The author of the following “Cracked Pot” story is unknown, but the principle it illustrates is similar to the wisdom of the Lord’s prophets.
If you find yourself feeling inadequate, broken, or feeling like you possess no abilities that could help God in His work, this story will remind you of the grace and power of God – and of His desire to have your help as He seeks to spread His love to the world.
An elderly Chinese woman had two large pots, each hung on the ends of a pole which she carried across her neck.
One of the pots had a crack in it while the other pot was perfect and always delivered a full portion of water. At the end of the long walks from the stream to the house, the cracked pot arrived only half full.
For a full two years this went on daily, with the woman bringing home only one and a half pots of water. Of course, the perfect pot was proud of its accomplishments. But the poor cracked pot was ashamed of its own imperfection, and miserable that it could only do half of what it had been made to do.
After two years of what it perceived to be bitter failure, it spoke to the woman one day by the stream. “I am ashamed of myself, because this crack in my side causes water to leak out all the way back to your house.”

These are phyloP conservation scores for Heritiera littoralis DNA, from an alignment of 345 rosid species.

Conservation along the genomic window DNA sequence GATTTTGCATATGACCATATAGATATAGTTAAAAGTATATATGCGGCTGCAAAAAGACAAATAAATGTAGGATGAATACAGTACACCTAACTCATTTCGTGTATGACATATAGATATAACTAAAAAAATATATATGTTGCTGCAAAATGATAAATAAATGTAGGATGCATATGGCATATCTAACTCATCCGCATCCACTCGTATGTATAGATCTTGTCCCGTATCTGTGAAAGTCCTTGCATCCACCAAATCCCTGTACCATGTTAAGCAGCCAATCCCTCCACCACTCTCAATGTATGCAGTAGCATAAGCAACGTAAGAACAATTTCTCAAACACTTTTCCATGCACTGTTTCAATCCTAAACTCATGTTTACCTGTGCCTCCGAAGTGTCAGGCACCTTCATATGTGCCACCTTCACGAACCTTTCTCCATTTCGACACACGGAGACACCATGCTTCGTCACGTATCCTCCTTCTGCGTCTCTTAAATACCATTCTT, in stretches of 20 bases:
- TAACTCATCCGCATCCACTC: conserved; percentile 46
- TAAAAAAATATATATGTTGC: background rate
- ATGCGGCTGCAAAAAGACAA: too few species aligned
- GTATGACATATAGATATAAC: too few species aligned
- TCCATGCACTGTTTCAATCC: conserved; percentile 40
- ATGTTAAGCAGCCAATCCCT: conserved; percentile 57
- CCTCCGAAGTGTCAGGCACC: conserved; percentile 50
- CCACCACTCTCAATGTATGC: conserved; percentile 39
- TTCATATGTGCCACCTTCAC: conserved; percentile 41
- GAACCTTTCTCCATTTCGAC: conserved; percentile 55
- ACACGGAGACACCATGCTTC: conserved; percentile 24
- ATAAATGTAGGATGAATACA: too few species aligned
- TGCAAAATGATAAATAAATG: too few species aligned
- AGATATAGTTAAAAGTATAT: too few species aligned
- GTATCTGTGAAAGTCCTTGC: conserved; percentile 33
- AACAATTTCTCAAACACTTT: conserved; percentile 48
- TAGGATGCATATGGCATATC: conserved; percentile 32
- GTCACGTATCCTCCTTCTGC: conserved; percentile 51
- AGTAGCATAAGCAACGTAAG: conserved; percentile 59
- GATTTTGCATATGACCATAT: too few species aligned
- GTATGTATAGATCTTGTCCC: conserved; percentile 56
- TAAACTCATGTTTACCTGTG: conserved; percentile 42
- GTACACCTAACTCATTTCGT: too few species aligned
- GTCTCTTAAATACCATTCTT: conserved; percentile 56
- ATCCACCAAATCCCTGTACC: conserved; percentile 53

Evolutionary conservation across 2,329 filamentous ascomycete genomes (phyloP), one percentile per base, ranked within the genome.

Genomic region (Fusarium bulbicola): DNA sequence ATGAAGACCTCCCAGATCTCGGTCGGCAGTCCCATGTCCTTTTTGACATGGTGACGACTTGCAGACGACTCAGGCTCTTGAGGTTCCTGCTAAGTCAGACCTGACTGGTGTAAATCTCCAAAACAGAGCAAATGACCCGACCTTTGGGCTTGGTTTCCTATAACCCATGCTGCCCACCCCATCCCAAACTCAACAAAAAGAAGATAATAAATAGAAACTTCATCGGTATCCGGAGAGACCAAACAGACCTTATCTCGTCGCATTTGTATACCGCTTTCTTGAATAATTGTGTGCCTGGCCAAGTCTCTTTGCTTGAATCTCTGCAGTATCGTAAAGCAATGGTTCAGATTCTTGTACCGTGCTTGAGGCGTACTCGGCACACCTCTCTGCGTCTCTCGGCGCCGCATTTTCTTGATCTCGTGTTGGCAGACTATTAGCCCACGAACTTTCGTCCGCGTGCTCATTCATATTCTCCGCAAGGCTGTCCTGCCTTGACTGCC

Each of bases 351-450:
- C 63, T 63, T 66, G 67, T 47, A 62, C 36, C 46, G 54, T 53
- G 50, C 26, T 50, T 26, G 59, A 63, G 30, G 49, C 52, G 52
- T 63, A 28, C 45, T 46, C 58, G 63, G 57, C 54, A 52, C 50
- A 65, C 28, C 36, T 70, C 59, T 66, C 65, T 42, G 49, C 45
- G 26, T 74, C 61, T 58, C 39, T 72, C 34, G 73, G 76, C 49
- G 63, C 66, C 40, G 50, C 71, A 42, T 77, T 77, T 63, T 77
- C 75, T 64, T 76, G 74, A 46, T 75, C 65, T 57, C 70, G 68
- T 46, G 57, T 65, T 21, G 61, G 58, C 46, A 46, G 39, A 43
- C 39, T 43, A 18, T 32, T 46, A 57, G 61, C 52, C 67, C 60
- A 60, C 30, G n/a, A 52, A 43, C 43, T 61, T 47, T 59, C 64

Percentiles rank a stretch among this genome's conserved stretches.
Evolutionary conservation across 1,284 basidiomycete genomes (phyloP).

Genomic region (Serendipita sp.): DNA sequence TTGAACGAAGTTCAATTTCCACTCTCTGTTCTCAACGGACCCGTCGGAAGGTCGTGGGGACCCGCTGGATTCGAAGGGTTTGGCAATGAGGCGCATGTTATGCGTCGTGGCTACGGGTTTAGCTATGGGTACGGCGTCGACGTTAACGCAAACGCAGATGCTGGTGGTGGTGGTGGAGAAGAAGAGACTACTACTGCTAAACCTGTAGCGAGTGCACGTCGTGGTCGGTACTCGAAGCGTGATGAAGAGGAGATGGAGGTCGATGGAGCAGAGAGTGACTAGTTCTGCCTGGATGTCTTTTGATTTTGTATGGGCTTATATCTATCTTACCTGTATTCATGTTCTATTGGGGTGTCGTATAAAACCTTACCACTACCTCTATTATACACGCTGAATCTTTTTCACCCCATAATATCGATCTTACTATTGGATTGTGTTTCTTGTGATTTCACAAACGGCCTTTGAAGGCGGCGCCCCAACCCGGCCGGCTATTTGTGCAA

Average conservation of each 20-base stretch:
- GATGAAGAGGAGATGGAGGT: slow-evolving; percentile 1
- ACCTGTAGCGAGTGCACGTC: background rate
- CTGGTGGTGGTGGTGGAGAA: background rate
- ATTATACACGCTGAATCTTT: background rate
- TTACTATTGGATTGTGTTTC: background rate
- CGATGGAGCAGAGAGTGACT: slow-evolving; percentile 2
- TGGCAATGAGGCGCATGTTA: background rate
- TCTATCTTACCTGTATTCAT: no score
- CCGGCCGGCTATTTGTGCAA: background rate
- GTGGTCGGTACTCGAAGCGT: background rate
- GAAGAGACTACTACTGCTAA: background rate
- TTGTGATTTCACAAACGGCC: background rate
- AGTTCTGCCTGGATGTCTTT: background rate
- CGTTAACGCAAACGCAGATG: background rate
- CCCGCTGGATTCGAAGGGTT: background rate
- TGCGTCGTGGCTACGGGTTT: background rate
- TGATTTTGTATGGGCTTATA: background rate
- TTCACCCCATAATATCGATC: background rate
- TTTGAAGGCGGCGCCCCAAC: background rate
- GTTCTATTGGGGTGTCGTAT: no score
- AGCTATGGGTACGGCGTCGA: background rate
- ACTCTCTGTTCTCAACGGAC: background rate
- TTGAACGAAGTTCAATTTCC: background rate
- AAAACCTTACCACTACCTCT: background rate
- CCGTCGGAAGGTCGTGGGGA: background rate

The old woman smiled, ‘Did you notice that there are flowers on your side of the path, but not on the other pot’s side?’ ‘That’s because I have always known about your flaw, so I planted flower seeds on your side of the path, and every day while we walk back, you water them.’
For two years I have been able to pick these beautiful flowers to decorate the table. Without you being just the way you are, there would not be this beauty to grace the house.’
Just as this wise, elderly Chinese woman was able to see the flaw in the pot and use it to the greatest benefit, so our Father in Heaven is able to use us as instruments in his hand even when we undoubtedly fall short in many areas.
As President Thomas S. Monson has preached many times from the pulpit, “Whom the Lord calls, he qualifies.”
Elder David A. Bednar has also spoken of the enabling power of the Atonement which allows us to accomplish things with the Lord’s help that we would not be able to do if left to our own merits. He said:
Thus the enabling power of the Atonement strengthens us to do and be good and serve beyond our own individual desire and natural capacity.